For Further Reading: After Johnson, the Sentencing Commission has also been wrestling with the “crime of violence” question. A proposed amendment has been posted for comment - see the pdf here

The comment period ended on Nov. 25: anticipate more news on the amendment soon. 

Steven Kalar, Federal Public Defender N.D. Cal. Website at

Labels: , , , , , , , ,

Tuesday, November 24, 2015

United States v. Bare, No. 14-10475 (11-24-15)(Tallman with Rosenthal, D.J.; Kozinski dissenting). 
As an editorial note, this is an AZ FPD case. The 9th affirms a sentence and conditions of SR in a felon in possession case.   Some interesting aspects are presented and a dissent by Kozinski regarding overbroad SR conditions.  This case arises from the non-Indian defendant shooting a gun on the Navajo reservation during an altercation with a disgruntled pawn store customer.  The pawn store was run by the defendant from his house and it was not exactly "authorized."  The defendant's sentence was increased because his acts constituted felony disorderly conduct under the state statute.  He argued that because it occurred on the Reservation, it could only be a misdemeanor.  The 9th held the enhancement of +4 was warranted because felon in possession was a general crime, and it included the Reservation; the assimilative crimes act (ACA) also imported state offenses to non-Indians, which the defendant was.
As for SR conditions, the court imposed a "search of computers." The 9th affirmed, holding that the condition only required "some nexus" to the goals set forth in 3553.  The nexus was that the defendant had run a pawn shop, using paper ledgers, but in the future, could use a computer.

Kozinski dissented from this affirmance of the SR conditions.  He basically said "come on!"  He argues that the condition allows the probation officer to search computers for some reason or no reason, despite the fact that the offense did not require a computer, the defendant did not own a computer, and the so-called nexus is really no nexus, as anyone, at any time, could use a computer to do some offense.  Kozinski also states that the majority misuses memorandum decisions for precedent, and that the decision itself runs counter to other precedent.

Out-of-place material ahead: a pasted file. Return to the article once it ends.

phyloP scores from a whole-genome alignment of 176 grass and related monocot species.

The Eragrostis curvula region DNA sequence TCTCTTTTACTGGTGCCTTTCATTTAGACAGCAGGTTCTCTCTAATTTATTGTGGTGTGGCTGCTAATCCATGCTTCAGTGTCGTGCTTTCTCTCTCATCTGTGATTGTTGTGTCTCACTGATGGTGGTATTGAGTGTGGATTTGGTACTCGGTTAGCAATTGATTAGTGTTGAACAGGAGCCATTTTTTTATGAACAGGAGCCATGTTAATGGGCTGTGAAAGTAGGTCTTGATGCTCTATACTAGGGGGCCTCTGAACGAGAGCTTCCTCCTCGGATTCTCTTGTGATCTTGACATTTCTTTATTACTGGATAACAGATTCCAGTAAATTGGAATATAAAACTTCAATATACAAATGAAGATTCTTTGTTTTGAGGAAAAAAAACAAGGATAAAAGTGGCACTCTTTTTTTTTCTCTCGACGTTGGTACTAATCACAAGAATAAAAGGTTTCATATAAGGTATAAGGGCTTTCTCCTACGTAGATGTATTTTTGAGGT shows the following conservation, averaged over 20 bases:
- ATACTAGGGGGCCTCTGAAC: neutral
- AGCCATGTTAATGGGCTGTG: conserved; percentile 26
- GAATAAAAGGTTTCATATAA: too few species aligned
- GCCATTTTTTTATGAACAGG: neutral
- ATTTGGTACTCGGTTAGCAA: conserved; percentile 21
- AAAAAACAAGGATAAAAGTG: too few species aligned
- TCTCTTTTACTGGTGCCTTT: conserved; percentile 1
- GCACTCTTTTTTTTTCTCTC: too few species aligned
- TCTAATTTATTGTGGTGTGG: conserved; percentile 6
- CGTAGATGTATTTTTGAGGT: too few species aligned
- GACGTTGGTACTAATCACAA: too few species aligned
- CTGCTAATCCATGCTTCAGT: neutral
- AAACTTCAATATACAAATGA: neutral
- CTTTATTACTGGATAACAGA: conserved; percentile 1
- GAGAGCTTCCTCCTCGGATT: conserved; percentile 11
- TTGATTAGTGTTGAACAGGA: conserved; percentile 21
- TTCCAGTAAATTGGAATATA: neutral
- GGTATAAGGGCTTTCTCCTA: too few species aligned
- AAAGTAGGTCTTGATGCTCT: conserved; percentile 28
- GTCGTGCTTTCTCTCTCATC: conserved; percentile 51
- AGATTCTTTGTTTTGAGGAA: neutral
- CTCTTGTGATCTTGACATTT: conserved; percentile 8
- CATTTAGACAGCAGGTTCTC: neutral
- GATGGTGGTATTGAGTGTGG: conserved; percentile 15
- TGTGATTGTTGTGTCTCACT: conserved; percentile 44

The decision is here:


Sunday, November 22, 2015

Case o' The Week: The 411 on 211 - Cal Robberies not Violent Felonies for ACCA - Dixon

The Hon. Judge Carlos T. Bea

  In Anderson, the California Supreme Court upheld a robbery conviction under California Panel Code Section  211 – even though the use of force was accidental, and not intentional.  A good decision for D.A.s. 

  Not so hot, it turns out, for AUSAs.

United States v. James Dixon, No. 14-10318 (9th Cir. Nov. 20, 2015), decision available here.

Players: Decision by Judge Bea, joined by Judges W. Fletcher and Berzon.

Facts: Dixon, who had nine prior felonies, plead guilty to Section 922(g)(1) (“felon in possession.) Id. at 4. 

The district court found that three convictions were “violent felonies” under the ACCA: two of those were California Penal Code (“CPC”) § 211 robberies. Id. 

Dixon was sentenced to the mand-min 15-year sentence. Id.

Issue(s): “Dixon appeals only his sentence, claiming, as he did in the district court, that he did not have three ‘violent felony’ convictions, as defined by the ACCA, and thus does not qualify for the mandatory minimum sentence.” Id.

Held:We conclude that CPC § 211 is not a categorical match because it criminalizes conduct not included within the ACCA’s definition of ‘violent felony.’” Id. at 7.